Do not believe it when you are told it never rains in Santa Cruz, California, in August. It did this year.
It spoiled the really big party night Santa Cruz Operation (SCO) has each year for its followers - those devoted to developing, selling and supporting systems written in Unix.
They soon tired of stomping around in the mud even if the beer was free. Most of them drifted back into town to the numerous bars.
But more of this later.
As in the 10 previous years, several thousand on the Unix bandwagon came to this pretty city on the edge of Monterey Bay. Each day for a week they boarded the shuttle buses to be ferried from downtown hotels to the Santa Cruz campus of the University of California where the SCO Forum is held. And, yes, this year as in previous years, the air was full of "we hate Microsoft" stories.
This year it was different but it was hard to see if SCO realised why.
Compaq used the occasion to announce it was offering SCO Unix with its servers. The Big Texan was also pouring millions of dollars into a joint marketing effort with SCO to push Unix.
The man from Compaq looked bored at the announcement. After all, the company has similar deals with other major players - including Microsoft.
From Compaq's point of view, it was simply endorsing an operating system of choice for a percentage of its customers.
Let's face it, Compaq doesn't care if you sell a server with Unix, Windows NT or Operating System X, as long as the hardware carries a Compaq badge.
The man from SCO was more enthusiastic. He, rightly, saw it as a coming of age for Unix.
It was as if Unix was now mainstream. There were hints of similar deals being cut with other major hardware vendors.
IBM has already endorsed SCO Unix for its servers but fallen short of a joint marketing deal.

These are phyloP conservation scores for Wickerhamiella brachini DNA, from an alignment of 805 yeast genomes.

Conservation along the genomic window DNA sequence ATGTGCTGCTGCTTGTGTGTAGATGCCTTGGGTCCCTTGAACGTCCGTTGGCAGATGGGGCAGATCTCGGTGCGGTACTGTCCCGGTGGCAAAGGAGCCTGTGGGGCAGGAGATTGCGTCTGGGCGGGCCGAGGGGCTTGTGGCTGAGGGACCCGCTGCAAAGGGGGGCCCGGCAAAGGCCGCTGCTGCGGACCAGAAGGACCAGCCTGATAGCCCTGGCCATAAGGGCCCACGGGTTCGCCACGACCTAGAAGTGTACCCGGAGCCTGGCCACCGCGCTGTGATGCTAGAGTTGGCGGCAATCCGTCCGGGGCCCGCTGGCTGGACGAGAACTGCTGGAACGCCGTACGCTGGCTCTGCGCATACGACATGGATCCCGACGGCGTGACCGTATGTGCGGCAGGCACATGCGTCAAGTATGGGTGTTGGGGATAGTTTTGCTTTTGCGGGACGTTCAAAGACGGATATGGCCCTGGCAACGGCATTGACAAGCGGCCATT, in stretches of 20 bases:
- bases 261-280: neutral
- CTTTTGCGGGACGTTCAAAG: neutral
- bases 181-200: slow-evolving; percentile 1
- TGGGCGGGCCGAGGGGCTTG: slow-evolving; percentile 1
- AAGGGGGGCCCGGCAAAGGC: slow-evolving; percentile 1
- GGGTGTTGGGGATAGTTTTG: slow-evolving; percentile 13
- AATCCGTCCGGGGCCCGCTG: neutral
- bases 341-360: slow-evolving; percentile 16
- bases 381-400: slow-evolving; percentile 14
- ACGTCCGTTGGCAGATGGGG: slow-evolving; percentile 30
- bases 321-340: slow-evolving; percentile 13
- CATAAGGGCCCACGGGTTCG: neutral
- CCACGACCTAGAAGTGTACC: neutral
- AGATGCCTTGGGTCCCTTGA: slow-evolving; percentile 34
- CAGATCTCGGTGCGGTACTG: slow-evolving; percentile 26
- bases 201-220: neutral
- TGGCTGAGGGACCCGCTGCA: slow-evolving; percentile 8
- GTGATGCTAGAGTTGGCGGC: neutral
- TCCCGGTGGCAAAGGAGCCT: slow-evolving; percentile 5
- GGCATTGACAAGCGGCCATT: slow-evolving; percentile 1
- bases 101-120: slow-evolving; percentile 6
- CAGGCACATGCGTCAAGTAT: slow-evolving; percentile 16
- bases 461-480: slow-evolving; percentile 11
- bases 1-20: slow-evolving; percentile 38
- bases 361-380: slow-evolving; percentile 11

(At this year's Forum, IBM sponsored the production of the Forum's pocket guide and one of its South American operations kitted out the entire South American contingent to Forum with bright yellow windcheater jackets.)Establishing ownershipSCO also moved to establish its firm ownership of Unix. Combining the best of SCO OpenServer with UnixWare pushes Unix further up the food chain to the point where it really has the size, scalability and stability to become the operating system of choice for an enterprise.
It also used the Forum to launch Tarantella - a software vehicle for the delivery of applications to any Java technology-enabled client.
But at SCO Forum, there was still a lot of "Let's get Microsoft" floating around the spectacular setting of UC's Santa Cruz campus.
It was somehow symbolic that it rained on the night of the big party.
"It never, ever, rains in Santa Cruz in August," muttered the stunned people from SCO.
The rest of us said that if it looked like rain, felt like rain and fell from the sky like rain, then it probably was rain.
And just like it does in the real world it always rains when you least expect it.
On a wet Wednesday night in Santa Cruz, Unix joined the real world. I hope SCO noticed.
John Costello travelled to SCO Forum as a guest of SCO